Having read David Ogilvy’s book “Ogilvy on Advertising” again I thought it would be useful to review his predictions on the future of advertising.
As he says “I’ve never been a futurist” and his publisher insisted that he have a go at predicting change. I’ve used his original bullet points (shortened) as the headings.
As he had a number of points to make I’ll split this over 3 or 4 posts so that neither of us gets fed up.
So here we go…
Quality of Research Will Improve
I think that there is no doubt that with the Internet the amount of research that can be done has increased exponentially. That means that data can be cross-checked which in itself improves data quality.
I’ve posted before on focus groups and my opinion is that they don’t really help with discovering whether your market is buying what you sell.
So that quality (i.e. reliability of the data) is suspect.
There Will Be A Renaissance in Print Advertising
The Internet has encouraged people to advertise more online. In fact print, TV and radio adverts have been diverted onto the Internet.
With good reason…
The Internet now allows us to do micro advertising where we can target very, very small sub-markets of a major market, such as insurance buyers.
That means the cost of advertising to sales drops significantly.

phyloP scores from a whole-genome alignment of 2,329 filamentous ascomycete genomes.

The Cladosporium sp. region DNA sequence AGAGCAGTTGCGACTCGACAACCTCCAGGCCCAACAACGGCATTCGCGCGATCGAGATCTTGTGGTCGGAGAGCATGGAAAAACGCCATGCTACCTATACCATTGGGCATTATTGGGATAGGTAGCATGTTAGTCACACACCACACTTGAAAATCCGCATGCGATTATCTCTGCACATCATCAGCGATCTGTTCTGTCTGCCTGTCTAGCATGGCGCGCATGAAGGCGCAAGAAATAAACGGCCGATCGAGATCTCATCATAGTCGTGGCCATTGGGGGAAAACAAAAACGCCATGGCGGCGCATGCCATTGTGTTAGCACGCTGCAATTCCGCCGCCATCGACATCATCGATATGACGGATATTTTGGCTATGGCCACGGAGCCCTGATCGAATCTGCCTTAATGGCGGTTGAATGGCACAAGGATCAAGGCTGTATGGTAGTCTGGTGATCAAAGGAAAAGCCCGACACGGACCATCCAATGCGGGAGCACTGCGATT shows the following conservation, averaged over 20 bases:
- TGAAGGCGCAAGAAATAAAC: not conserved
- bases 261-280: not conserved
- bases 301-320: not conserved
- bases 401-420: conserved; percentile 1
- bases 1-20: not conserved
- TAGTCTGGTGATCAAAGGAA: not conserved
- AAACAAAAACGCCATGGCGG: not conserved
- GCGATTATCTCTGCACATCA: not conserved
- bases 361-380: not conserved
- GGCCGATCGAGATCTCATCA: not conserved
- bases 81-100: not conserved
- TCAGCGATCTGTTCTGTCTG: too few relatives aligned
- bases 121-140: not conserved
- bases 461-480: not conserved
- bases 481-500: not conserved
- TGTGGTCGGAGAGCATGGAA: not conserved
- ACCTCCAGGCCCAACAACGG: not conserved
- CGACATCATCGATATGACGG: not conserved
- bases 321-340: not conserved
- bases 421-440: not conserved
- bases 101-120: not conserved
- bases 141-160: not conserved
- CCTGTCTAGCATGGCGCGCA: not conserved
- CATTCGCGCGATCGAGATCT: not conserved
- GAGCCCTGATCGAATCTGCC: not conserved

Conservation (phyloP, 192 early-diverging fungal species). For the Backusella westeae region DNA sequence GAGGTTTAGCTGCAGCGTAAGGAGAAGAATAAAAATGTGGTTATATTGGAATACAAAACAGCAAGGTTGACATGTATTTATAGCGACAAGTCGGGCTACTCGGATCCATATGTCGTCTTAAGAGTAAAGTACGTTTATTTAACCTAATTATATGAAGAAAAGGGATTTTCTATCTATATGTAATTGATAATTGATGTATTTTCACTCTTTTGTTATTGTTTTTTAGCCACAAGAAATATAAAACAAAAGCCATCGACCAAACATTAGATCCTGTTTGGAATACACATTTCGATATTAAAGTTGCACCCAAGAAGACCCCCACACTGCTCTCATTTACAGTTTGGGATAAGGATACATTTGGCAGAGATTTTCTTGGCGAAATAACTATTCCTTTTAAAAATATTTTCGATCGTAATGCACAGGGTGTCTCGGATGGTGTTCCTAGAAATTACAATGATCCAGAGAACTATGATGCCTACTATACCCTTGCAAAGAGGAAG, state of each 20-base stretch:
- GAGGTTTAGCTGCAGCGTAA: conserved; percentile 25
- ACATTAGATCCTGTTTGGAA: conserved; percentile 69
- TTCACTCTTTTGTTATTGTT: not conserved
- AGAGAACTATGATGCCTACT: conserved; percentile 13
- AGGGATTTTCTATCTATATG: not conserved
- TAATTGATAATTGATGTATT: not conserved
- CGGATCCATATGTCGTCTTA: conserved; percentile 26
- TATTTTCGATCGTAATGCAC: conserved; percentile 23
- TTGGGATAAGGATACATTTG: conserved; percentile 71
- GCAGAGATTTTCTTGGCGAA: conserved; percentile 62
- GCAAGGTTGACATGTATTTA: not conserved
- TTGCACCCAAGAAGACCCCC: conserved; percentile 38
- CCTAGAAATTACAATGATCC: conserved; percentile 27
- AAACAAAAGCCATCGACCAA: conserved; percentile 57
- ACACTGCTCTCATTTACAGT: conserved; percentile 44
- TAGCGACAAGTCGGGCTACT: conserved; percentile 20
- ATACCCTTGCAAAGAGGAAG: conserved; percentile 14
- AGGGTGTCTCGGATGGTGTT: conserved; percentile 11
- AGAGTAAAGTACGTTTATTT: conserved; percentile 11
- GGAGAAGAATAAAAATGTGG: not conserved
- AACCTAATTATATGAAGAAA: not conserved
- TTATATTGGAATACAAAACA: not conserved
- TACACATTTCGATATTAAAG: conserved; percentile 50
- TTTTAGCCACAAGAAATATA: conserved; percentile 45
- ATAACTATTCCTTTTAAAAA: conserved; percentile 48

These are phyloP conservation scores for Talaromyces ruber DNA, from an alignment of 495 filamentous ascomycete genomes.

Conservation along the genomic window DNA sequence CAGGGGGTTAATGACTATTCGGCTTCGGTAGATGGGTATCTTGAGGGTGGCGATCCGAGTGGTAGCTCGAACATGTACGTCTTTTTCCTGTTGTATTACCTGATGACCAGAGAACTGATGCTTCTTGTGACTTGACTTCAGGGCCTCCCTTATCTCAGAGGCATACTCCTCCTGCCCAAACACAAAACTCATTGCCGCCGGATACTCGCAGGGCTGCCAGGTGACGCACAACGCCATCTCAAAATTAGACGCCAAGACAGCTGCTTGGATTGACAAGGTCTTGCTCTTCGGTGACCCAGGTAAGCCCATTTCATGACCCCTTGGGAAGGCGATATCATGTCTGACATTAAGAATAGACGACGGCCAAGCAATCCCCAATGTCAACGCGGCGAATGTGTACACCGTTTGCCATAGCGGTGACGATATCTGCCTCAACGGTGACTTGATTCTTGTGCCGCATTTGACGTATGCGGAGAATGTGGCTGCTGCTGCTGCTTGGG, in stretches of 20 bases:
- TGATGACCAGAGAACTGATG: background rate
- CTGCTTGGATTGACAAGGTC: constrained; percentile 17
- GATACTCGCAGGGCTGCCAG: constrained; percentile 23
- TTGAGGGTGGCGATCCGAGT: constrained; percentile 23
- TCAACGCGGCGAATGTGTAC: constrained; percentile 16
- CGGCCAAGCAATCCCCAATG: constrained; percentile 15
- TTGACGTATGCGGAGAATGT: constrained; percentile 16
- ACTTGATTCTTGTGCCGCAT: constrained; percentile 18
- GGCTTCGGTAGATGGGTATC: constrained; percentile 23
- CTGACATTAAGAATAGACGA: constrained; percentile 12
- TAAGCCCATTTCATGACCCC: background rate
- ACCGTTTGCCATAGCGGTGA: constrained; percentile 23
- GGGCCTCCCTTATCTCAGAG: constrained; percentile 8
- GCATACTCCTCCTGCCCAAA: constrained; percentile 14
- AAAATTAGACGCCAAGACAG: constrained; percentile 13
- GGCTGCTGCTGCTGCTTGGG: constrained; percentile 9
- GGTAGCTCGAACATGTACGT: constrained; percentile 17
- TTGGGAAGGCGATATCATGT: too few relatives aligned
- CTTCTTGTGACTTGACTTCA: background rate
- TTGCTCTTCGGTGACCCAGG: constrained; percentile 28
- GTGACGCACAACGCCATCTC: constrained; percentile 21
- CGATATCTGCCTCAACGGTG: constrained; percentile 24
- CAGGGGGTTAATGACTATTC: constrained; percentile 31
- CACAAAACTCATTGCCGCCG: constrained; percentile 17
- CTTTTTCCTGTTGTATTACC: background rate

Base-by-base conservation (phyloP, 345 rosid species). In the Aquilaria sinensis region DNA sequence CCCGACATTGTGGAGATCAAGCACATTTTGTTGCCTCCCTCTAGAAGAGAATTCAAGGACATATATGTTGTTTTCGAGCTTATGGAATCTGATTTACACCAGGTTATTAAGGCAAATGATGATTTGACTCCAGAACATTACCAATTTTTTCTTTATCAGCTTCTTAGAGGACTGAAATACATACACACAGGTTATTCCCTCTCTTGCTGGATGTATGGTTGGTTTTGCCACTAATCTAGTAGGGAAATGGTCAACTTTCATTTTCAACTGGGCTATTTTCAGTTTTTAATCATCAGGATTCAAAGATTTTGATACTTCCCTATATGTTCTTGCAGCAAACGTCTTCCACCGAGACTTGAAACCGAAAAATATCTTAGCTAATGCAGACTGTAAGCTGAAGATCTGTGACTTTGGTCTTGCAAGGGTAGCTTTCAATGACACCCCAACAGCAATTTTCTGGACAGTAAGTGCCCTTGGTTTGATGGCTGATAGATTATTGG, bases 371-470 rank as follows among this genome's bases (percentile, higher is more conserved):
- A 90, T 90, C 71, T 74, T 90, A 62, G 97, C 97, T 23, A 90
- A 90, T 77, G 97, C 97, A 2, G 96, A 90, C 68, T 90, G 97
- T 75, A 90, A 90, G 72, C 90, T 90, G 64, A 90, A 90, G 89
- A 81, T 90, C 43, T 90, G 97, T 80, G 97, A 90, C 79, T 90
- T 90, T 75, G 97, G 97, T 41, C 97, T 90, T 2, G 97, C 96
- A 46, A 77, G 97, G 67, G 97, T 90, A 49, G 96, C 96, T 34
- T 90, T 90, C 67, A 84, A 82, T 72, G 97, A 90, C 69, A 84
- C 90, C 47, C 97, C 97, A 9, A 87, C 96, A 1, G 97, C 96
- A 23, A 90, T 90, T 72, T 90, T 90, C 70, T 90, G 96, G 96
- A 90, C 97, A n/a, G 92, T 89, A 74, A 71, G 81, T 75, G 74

Advertising Will Contain More
Information And Less Hot Air
I’d like to believe that is the case but if you look at advertising today there is a lot of “brand awareness” hot air that doesn’t sell products.
Ogilvy himself said, “”Research has demonstrated that a shocking percentage of viewers remember your commercial, but forget the name of your product”.
And worse than than that he says, “All too often they attribute
your commercial to a competing brand.”
Human nature doesn’t change so what’s the chance of that view changing now?
Zero to nil I suspect.
So much for advertising for branding purposes!
Billboards Will Be Abolished
No, and thrice times no!
In fact billboards have become ever more inventive. Now you find several different variants, including:
- Ones that rotate through a series of adverts
- Ones that use LCD screens as part of the billboard
- Ones that temporarily cover complete sides of buildings
Sport stadium billboards are big business, particularly with a country’s most popular sport. In the UK that’s football, rugby and cricket.
And given the vast number of anglers I wouldn’t be surprised to see hoardings along famous fishing rivers.
In the next post I’ll talk about TV, Radio and government advertising.
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